SNB posts biggest loss in its 115-year history

SNB posts biggest loss in its 115-year history

Tue, Mar 7th 2023

The Swiss National Bank posted its biggest losses to date at 132 billion Swiss francs, but the nation will still be able to avoid a recession.
The SNB announced this week it lost more than 130 billion Swiss francs in 2022.

The Swiss National Bank (SNB) revealed this week that it lost 132.5 billion Swiss francs in 2022 – the biggest loss ever reported in the bank’s 115-year history.

By the numbers

At the beginning of 2022, SNB had CHF204.2 billion in equity. By the end of the year, the bank’s equity had shrunk to CHF65.8 billion. For reference, SNB posted a profit of CHF26 billion in 2021.

The loss, which amounts to about two-thirds of the bank’s equity, was largely caused by a plummet in the bond and stock markets. The bank lost about CHF72 billion in bonds and CHF41 billion in shares.

In addition, the stronger Swiss franc also reduced the value of SNB’s investments in foreign currencies when they were converted back to CHF. About CHF131 billion was lost in foreign currencies. This was largely due to foreign exchange market interventions as foreign exchange reserves dropped in value.

The 2022 loss wiped out the SNB’s reserve of CHF102 billion francs, meaning that the SNB will not make any payouts to the central or cantonal governments. It is only the second time this has happened since 1907.

One group in Switzerland is petitioning the government to encode into law that the SNB will never dip below a certain amount of actual, physical cash.
Switzerland is not alone

Despite the considerable losses, it is not time to sound the alarm, financial experts say.

“Even if equity was wiped out altogether this wouldn’t change monetary policy in the short term as the SNB can operate without equity,” UBS economist Alessandro Bee told Reuters. “Only in the case of a prolonged period of negative equity I would see an impact on monetary policy. But we’re far from such a scenario even after the huge loss of last year.”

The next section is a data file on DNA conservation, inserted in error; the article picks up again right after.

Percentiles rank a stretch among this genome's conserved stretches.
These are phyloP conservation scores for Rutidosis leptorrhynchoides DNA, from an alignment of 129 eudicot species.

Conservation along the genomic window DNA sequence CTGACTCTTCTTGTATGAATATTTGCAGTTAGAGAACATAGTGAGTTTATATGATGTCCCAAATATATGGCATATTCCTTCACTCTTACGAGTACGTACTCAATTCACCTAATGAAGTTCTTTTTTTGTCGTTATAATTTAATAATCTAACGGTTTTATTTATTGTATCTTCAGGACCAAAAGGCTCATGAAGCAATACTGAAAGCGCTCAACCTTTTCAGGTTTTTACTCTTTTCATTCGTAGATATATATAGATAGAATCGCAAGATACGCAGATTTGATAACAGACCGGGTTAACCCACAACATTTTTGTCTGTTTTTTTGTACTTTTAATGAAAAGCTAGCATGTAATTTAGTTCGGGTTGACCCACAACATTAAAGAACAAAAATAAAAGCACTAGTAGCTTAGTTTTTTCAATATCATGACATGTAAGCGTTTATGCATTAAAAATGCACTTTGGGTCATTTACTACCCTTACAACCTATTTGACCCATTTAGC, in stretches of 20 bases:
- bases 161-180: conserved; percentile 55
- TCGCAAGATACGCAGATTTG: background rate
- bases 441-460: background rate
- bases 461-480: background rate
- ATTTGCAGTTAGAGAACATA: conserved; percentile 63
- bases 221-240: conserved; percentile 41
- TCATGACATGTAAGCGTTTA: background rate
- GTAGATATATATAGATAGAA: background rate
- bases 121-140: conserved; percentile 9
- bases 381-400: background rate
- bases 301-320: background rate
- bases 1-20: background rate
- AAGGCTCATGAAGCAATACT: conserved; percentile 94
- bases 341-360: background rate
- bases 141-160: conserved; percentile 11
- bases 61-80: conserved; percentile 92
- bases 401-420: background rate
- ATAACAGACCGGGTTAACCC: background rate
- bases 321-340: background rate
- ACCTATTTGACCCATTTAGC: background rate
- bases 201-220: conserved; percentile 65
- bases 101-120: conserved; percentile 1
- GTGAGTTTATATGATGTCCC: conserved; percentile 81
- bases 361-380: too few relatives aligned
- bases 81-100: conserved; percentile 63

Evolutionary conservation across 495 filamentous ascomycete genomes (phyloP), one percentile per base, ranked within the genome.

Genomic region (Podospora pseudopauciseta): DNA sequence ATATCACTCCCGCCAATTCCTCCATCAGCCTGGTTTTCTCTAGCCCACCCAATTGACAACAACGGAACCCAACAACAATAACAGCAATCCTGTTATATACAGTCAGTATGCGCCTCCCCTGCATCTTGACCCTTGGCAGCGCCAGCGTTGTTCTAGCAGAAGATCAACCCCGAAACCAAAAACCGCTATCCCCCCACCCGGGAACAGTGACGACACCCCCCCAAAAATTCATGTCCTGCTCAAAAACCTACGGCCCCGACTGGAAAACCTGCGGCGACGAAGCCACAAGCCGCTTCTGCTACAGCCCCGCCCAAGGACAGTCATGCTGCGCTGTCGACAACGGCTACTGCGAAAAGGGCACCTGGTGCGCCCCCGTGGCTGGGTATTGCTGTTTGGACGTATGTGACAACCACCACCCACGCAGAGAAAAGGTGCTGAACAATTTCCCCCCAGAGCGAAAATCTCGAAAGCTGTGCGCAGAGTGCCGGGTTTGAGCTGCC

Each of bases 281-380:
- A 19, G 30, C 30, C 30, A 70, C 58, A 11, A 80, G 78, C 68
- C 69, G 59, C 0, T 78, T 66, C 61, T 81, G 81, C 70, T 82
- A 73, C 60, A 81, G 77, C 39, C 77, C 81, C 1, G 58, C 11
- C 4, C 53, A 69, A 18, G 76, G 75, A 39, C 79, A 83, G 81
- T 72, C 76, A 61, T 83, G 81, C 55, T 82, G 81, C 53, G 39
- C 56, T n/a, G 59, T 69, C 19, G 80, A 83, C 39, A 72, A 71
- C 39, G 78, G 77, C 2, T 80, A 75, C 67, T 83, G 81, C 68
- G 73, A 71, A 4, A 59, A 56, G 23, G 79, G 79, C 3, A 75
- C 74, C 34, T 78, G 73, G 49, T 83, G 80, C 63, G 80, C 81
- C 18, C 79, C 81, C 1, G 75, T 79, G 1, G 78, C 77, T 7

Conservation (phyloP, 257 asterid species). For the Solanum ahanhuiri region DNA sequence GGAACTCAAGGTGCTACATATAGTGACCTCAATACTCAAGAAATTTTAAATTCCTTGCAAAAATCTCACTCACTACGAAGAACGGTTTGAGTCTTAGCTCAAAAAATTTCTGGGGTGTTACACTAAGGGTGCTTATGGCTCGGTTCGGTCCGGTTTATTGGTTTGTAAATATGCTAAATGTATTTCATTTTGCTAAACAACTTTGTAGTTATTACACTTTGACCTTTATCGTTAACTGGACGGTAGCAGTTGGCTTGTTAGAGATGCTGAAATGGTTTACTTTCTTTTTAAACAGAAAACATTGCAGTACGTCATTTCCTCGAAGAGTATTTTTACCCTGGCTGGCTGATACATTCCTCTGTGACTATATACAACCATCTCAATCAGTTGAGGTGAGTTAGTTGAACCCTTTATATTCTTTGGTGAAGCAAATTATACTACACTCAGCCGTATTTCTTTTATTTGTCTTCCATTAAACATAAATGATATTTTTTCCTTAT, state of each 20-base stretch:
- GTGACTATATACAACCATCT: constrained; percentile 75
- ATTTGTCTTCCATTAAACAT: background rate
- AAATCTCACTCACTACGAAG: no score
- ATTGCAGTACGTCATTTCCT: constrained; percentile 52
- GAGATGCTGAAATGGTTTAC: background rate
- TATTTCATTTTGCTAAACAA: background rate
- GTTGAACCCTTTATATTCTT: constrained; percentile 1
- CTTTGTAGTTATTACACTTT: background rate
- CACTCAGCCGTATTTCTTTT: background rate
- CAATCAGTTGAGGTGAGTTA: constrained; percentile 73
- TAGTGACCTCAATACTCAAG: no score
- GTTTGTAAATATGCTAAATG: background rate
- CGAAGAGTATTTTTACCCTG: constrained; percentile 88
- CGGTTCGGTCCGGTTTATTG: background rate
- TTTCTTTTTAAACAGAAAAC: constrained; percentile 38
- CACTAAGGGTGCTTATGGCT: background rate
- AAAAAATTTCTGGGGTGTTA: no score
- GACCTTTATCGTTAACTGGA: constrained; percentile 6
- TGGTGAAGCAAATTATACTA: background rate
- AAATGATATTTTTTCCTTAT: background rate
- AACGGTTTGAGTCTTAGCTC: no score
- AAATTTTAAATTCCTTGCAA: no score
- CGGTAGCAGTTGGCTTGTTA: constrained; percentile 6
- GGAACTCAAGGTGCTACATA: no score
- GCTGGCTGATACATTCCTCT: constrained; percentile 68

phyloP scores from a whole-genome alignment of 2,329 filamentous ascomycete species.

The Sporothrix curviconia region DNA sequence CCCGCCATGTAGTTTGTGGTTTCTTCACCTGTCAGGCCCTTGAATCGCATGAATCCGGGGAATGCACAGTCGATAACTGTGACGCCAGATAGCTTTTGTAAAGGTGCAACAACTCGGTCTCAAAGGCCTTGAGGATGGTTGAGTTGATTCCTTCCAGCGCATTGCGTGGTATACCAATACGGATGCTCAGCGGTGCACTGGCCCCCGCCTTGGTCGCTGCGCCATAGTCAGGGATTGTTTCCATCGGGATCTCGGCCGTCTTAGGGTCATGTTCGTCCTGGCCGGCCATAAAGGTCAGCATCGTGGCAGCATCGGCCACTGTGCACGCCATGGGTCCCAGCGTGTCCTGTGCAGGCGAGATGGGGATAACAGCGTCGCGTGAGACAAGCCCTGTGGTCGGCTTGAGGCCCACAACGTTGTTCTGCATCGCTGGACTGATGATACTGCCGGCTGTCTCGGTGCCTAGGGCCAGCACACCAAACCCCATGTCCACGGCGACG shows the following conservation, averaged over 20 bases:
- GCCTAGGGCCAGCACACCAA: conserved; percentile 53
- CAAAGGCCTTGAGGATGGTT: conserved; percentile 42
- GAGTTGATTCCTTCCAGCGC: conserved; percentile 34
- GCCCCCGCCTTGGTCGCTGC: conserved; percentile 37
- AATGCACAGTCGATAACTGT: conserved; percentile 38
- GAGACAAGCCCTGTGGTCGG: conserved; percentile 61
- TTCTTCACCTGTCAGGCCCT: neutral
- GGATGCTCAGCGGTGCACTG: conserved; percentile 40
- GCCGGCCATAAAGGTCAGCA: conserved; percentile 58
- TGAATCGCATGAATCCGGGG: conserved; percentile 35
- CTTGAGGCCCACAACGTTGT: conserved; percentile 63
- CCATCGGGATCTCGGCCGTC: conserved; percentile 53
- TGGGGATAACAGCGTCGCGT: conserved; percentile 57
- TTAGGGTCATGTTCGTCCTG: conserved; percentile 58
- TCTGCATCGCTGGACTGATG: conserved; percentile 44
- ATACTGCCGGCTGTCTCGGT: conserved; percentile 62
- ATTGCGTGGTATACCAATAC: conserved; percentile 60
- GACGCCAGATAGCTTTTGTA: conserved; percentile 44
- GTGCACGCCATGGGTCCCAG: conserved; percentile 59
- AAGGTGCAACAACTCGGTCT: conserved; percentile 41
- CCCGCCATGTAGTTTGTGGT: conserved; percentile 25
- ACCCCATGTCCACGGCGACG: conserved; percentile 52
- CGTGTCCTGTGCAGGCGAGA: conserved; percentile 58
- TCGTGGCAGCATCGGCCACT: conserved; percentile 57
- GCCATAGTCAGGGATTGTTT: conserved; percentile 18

Moreover, SNB’s losses may sound shocking because it may be one of the only central banks reporting accurately, according to NZZ journalist Peter A. Fisher.

“While central banks such as the [European Central Bank] and the German Bundesbank ‘hide’ their losses by valuing the government bonds they hold at cost price and not at market price, the SNB, as a joint-stock company, prepares its balance sheet according to the relevant rules,” Fisher writes, adding that if other central banks “were to report the consequences just as transparently, the effects of the ultra-expansive monetary policy of recent years would also become apparent in their case.”

According to a report from the ECB, Europe’s largest bank lost 1.6 billion euros in 2022. The German Bundesbank reported a 172 million euro loss for 2022, as well.

“For the Bundesbank, what was once a German strength — the capacity of its government to borrow at negative interest rates due to the relative health of its economy — has become a burden,” writes Johanna Treek in Politico. The Bundesbank will now have to “bear the cost of a mountain of negative-yielding assets acquired as a result of its asset purchases, meaning it has to pay its Treasury for the privilege of holding German government bonds.”

Even fiscally conservative countries such as Finland and the Netherlands posted losses for 2022.

While Russia invading Ukraine can account for some stress, the real losses are coming from “massive support measures central banks took to prevent the eurozone from falling apart during the sovereign debt crisis, as well as to thwart an economic crisis during the global pandemic,” Treek writes.

The SNB will give its next update on March 23, but already the bank is projecting a sunnier outlook. Financial experts say Switzerland will be able to sidestep a recession.

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